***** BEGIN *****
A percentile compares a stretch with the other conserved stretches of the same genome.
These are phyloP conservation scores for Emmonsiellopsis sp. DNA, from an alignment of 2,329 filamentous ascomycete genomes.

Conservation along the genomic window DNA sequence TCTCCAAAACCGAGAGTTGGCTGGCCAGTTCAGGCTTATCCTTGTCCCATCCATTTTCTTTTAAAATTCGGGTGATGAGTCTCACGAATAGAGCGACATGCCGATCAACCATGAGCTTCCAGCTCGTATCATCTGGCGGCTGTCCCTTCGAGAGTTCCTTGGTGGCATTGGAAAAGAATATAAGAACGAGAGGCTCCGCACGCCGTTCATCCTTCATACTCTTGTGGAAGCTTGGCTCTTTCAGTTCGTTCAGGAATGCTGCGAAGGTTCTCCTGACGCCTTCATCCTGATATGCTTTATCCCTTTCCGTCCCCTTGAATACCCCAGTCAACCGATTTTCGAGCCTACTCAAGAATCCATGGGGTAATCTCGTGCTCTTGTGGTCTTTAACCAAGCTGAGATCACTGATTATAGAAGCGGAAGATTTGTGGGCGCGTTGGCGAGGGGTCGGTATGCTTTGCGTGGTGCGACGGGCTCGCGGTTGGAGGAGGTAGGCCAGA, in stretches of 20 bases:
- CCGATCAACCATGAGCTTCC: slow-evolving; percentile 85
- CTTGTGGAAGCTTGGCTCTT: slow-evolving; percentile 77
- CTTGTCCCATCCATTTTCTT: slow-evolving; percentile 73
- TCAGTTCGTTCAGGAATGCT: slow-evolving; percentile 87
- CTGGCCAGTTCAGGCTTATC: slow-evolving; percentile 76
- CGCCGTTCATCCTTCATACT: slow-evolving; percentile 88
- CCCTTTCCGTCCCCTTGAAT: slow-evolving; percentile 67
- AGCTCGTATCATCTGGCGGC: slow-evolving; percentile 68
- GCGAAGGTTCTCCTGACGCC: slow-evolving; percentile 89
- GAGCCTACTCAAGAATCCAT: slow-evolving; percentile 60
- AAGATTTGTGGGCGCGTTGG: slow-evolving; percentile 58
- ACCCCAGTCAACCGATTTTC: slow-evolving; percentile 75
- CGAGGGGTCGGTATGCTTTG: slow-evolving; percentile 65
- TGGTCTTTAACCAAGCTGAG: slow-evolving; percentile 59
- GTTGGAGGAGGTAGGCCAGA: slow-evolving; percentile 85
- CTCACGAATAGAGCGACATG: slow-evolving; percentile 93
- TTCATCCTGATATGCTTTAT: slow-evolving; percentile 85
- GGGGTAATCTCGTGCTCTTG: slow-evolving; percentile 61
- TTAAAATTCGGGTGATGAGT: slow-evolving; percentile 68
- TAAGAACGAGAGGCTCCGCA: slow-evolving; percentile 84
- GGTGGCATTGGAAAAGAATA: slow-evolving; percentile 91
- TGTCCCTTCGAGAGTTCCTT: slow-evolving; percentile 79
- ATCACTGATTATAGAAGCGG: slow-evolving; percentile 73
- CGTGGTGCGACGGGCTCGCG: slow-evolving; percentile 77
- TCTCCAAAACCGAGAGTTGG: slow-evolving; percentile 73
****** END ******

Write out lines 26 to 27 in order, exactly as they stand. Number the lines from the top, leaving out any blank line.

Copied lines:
- ATCACTGATTATAGAAGCGG: slow-evolving; percentile 73
- CGTGGTGCGACGGGCTCGCG: slow-evolving; percentile 77